I went into the game with Neil and Rick but unfortunately my ticket had been lost, presumably as I hit the deck. Luckily, someone was able to pass me a ticket back through the turnstile and eventually I gained admission. Despite the fact that my face was covered in blood, it was disappointing that I was offered no medical assistance in the ground.

The match was disappointing but probably pretty much what I had been expecting. Spain are a very good side and on the day were far too good for England. I think that the Spain strikeforce of Torres and Villa, compared with the English pairing of Heskey and Agbonlahor probably summed up the difference in class.  We didn’t play too badly though and I don’t think a two goal defeat over there is anything to get too worried about. It has simply shown us the standard that we need to achieve if we are to become serious contenders in world football.

Inside ground 2

With about five minutes left, Rick and I headed back to our hotel as I didn’t fancy leaving in the rush on the final whistle.

As if that wasn’t enough excitement for the evening, Neil got a phone call about two in the morning from Mark C saying that he had missed his flight home and so he then made his way to our hostel. He’s a happy go lucky kind of a guy though and last I heard he was still over there having the time of his life!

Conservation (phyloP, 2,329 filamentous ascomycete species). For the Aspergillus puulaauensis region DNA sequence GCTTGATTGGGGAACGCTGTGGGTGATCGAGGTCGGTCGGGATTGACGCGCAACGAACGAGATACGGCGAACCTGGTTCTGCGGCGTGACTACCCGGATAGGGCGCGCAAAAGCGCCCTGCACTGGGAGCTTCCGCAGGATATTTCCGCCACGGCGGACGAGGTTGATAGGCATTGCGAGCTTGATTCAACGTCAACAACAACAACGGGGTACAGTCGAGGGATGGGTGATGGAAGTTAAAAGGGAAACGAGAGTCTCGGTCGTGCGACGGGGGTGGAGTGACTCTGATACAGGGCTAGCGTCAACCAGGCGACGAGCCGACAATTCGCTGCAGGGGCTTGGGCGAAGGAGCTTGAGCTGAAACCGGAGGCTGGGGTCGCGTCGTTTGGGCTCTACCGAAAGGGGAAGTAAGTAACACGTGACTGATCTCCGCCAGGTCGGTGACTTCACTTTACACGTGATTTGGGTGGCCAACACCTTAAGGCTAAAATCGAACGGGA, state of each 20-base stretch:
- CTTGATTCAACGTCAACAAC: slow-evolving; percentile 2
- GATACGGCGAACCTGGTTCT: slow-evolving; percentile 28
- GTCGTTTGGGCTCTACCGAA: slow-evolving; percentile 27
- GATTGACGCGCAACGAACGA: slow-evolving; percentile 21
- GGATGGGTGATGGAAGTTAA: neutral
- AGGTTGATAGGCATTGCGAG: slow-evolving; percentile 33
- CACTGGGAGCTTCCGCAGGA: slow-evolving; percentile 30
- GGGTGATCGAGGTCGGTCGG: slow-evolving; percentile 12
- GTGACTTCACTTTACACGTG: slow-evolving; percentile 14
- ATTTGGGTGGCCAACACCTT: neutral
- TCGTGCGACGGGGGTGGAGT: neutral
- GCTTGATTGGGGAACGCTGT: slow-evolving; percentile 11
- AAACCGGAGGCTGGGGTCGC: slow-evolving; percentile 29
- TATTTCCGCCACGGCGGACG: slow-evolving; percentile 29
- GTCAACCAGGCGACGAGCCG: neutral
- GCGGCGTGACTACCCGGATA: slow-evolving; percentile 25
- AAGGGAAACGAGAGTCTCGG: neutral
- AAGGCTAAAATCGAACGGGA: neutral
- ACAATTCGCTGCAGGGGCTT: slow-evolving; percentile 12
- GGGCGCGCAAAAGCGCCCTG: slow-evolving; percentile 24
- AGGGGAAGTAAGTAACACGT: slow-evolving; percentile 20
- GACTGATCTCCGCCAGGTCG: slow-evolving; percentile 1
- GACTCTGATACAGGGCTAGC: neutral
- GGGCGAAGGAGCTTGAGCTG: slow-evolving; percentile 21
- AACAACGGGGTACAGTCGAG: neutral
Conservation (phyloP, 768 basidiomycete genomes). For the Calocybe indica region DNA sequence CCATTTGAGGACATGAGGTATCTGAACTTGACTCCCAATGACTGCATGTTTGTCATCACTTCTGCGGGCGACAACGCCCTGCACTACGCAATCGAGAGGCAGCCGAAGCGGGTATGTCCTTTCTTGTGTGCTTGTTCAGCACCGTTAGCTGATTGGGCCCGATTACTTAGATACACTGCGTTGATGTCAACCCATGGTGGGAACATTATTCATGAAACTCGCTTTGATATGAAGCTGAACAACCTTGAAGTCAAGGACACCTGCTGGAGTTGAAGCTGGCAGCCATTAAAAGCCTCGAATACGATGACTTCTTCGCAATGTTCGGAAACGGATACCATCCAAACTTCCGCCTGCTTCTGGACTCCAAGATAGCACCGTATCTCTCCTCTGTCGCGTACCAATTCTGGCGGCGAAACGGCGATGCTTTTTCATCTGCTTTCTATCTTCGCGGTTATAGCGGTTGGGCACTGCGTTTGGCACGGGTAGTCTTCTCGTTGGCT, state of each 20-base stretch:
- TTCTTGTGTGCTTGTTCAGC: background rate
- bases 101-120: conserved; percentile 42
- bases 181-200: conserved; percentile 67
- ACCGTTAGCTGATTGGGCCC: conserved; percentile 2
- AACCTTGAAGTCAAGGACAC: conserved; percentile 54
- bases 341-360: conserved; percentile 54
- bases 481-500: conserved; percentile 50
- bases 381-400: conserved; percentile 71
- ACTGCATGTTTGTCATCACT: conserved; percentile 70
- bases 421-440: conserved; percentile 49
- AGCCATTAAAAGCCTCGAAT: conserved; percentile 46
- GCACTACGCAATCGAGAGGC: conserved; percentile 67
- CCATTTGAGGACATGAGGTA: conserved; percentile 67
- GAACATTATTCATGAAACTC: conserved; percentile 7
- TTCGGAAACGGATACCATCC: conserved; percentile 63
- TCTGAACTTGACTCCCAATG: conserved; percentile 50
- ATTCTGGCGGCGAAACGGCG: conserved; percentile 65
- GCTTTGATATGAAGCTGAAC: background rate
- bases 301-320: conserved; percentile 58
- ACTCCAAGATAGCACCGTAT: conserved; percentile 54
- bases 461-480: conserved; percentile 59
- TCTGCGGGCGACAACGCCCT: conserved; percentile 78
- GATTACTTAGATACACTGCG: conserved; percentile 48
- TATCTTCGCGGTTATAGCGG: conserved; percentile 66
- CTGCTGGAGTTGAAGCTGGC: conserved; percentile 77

The train journey back to Madrid was a painful experience but I didn’t fancy any time in a Spanish hospital so it had to be done. Neil, Peter and I decided to do the tour of the Bernabeu on the Thursday afternoon. This was something I’d been looking forward to as it is a ground I hadn’t visited before but in the end, it just acted as something to take my mind off the pain in my jaw.


Upon returning to the UK, I decided to get myself checked out at A&E. I was expecting this to be a formality but instead found myself being transferred to a specialist facial unit at North Manchester General Hospital and missing Oldham’s victory against Northampton as I was lying on an operating table under general anaesthetic at the time undergoing surgery on a broken jaw. I guess that’s a better excuse than missing my plane though, isn’t it Mr Corbett?

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Last Updated on Saturday, 11 June 2011 21:03